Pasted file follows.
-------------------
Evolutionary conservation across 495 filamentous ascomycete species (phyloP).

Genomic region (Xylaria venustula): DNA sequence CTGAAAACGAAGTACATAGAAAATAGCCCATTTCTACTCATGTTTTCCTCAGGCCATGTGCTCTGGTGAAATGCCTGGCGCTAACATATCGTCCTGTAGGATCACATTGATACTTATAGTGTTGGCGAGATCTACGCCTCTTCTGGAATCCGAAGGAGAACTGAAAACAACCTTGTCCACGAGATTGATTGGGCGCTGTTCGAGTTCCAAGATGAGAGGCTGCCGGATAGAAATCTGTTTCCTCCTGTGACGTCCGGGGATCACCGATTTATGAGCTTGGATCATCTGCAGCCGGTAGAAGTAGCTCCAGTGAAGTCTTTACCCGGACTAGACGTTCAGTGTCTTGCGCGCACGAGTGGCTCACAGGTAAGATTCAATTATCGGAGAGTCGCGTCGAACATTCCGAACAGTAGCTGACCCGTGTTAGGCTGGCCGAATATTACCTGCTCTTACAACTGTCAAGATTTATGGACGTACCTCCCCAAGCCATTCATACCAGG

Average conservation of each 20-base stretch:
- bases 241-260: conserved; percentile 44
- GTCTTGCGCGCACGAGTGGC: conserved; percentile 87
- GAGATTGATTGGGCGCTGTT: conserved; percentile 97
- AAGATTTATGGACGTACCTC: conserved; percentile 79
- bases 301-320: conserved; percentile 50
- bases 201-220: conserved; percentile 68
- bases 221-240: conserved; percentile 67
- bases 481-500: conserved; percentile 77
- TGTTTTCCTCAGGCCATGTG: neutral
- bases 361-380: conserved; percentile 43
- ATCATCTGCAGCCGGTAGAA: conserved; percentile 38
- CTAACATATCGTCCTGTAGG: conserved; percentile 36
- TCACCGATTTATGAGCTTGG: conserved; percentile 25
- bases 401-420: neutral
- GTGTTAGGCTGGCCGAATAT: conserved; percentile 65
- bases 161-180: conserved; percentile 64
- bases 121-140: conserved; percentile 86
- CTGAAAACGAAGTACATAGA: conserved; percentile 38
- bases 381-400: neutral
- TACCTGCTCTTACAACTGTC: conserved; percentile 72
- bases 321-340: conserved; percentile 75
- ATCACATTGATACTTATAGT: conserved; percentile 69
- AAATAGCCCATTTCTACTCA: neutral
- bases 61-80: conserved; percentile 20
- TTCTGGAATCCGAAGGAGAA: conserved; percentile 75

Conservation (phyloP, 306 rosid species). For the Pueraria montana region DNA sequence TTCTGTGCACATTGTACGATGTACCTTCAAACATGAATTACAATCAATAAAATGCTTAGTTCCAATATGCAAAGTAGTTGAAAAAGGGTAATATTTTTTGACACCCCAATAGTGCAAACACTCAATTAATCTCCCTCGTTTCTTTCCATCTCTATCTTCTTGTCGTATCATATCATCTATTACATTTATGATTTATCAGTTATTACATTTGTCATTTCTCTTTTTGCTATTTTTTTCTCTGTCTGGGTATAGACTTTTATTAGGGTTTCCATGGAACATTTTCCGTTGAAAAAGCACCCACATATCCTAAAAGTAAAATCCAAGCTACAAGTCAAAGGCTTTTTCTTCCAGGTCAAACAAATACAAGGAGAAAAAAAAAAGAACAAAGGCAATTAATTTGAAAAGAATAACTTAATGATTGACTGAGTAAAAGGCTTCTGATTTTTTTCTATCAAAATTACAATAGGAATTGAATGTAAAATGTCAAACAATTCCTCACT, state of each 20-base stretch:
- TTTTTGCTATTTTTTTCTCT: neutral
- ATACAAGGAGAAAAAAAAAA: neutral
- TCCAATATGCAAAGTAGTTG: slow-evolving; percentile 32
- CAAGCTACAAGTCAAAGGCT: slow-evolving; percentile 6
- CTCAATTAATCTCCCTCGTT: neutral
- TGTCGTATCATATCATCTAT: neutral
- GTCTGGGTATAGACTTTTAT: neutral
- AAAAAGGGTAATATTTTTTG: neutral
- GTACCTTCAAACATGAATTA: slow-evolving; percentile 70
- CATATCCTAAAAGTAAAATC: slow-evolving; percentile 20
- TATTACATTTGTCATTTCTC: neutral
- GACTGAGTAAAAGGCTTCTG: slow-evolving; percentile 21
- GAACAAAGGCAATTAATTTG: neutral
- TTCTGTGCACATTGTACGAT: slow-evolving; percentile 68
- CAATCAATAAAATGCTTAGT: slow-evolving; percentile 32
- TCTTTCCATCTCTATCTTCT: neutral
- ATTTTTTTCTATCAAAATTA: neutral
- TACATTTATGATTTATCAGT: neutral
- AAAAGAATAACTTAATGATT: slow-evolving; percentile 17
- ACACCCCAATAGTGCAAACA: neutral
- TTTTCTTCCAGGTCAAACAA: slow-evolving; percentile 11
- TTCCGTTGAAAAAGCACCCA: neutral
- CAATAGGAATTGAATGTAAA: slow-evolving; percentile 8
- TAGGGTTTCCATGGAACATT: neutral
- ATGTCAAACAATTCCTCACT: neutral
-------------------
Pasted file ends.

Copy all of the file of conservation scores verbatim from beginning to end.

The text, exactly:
Evolutionary conservation across 495 filamentous ascomycete species (phyloP).

Genomic region (Xylaria venustula): DNA sequence CTGAAAACGAAGTACATAGAAAATAGCCCATTTCTACTCATGTTTTCCTCAGGCCATGTGCTCTGGTGAAATGCCTGGCGCTAACATATCGTCCTGTAGGATCACATTGATACTTATAGTGTTGGCGAGATCTACGCCTCTTCTGGAATCCGAAGGAGAACTGAAAACAACCTTGTCCACGAGATTGATTGGGCGCTGTTCGAGTTCCAAGATGAGAGGCTGCCGGATAGAAATCTGTTTCCTCCTGTGACGTCCGGGGATCACCGATTTATGAGCTTGGATCATCTGCAGCCGGTAGAAGTAGCTCCAGTGAAGTCTTTACCCGGACTAGACGTTCAGTGTCTTGCGCGCACGAGTGGCTCACAGGTAAGATTCAATTATCGGAGAGTCGCGTCGAACATTCCGAACAGTAGCTGACCCGTGTTAGGCTGGCCGAATATTACCTGCTCTTACAACTGTCAAGATTTATGGACGTACCTCCCCAAGCCATTCATACCAGG

Average conservation of each 20-base stretch:
- bases 241-260: conserved; percentile 44
- GTCTTGCGCGCACGAGTGGC: conserved; percentile 87
- GAGATTGATTGGGCGCTGTT: conserved; percentile 97
- AAGATTTATGGACGTACCTC: conserved; percentile 79
- bases 301-320: conserved; percentile 50
- bases 201-220: conserved; percentile 68
- bases 221-240: conserved; percentile 67
- bases 481-500: conserved; percentile 77
- TGTTTTCCTCAGGCCATGTG: neutral
- bases 361-380: conserved; percentile 43
- ATCATCTGCAGCCGGTAGAA: conserved; percentile 38
- CTAACATATCGTCCTGTAGG: conserved; percentile 36
- TCACCGATTTATGAGCTTGG: conserved; percentile 25
- bases 401-420: neutral
- GTGTTAGGCTGGCCGAATAT: conserved; percentile 65
- bases 161-180: conserved; percentile 64
- bases 121-140: conserved; percentile 86
- CTGAAAACGAAGTACATAGA: conserved; percentile 38
- bases 381-400: neutral
- TACCTGCTCTTACAACTGTC: conserved; percentile 72
- bases 321-340: conserved; percentile 75
- ATCACATTGATACTTATAGT: conserved; percentile 69
- AAATAGCCCATTTCTACTCA: neutral
- bases 61-80: conserved; percentile 20
- TTCTGGAATCCGAAGGAGAA: conserved; percentile 75

Conservation (phyloP, 306 rosid species). For the Pueraria montana region DNA sequence TTCTGTGCACATTGTACGATGTACCTTCAAACATGAATTACAATCAATAAAATGCTTAGTTCCAATATGCAAAGTAGTTGAAAAAGGGTAATATTTTTTGACACCCCAATAGTGCAAACACTCAATTAATCTCCCTCGTTTCTTTCCATCTCTATCTTCTTGTCGTATCATATCATCTATTACATTTATGATTTATCAGTTATTACATTTGTCATTTCTCTTTTTGCTATTTTTTTCTCTGTCTGGGTATAGACTTTTATTAGGGTTTCCATGGAACATTTTCCGTTGAAAAAGCACCCACATATCCTAAAAGTAAAATCCAAGCTACAAGTCAAAGGCTTTTTCTTCCAGGTCAAACAAATACAAGGAGAAAAAAAAAAGAACAAAGGCAATTAATTTGAAAAGAATAACTTAATGATTGACTGAGTAAAAGGCTTCTGATTTTTTTCTATCAAAATTACAATAGGAATTGAATGTAAAATGTCAAACAATTCCTCACT, state of each 20-base stretch:
- TTTTTGCTATTTTTTTCTCT: neutral
- ATACAAGGAGAAAAAAAAAA: neutral
- TCCAATATGCAAAGTAGTTG: slow-evolving; percentile 32
- CAAGCTACAAGTCAAAGGCT: slow-evolving; percentile 6
- CTCAATTAATCTCCCTCGTT: neutral
- TGTCGTATCATATCATCTAT: neutral
- GTCTGGGTATAGACTTTTAT: neutral
- AAAAAGGGTAATATTTTTTG: neutral
- GTACCTTCAAACATGAATTA: slow-evolving; percentile 70
- CATATCCTAAAAGTAAAATC: slow-evolving; percentile 20
- TATTACATTTGTCATTTCTC: neutral
- GACTGAGTAAAAGGCTTCTG: slow-evolving; percentile 21
- GAACAAAGGCAATTAATTTG: neutral
- TTCTGTGCACATTGTACGAT: slow-evolving; percentile 68
- CAATCAATAAAATGCTTAGT: slow-evolving; percentile 32
- TCTTTCCATCTCTATCTTCT: neutral
- ATTTTTTTCTATCAAAATTA: neutral
- TACATTTATGATTTATCAGT: neutral
- AAAAGAATAACTTAATGATT: slow-evolving; percentile 17
- ACACCCCAATAGTGCAAACA: neutral
- TTTTCTTCCAGGTCAAACAA: slow-evolving; percentile 11
- TTCCGTTGAAAAAGCACCCA: neutral
- CAATAGGAATTGAATGTAAA: slow-evolving; percentile 8
- TAGGGTTTCCATGGAACATT: neutral
- ATGTCAAACAATTCCTCACT: neutral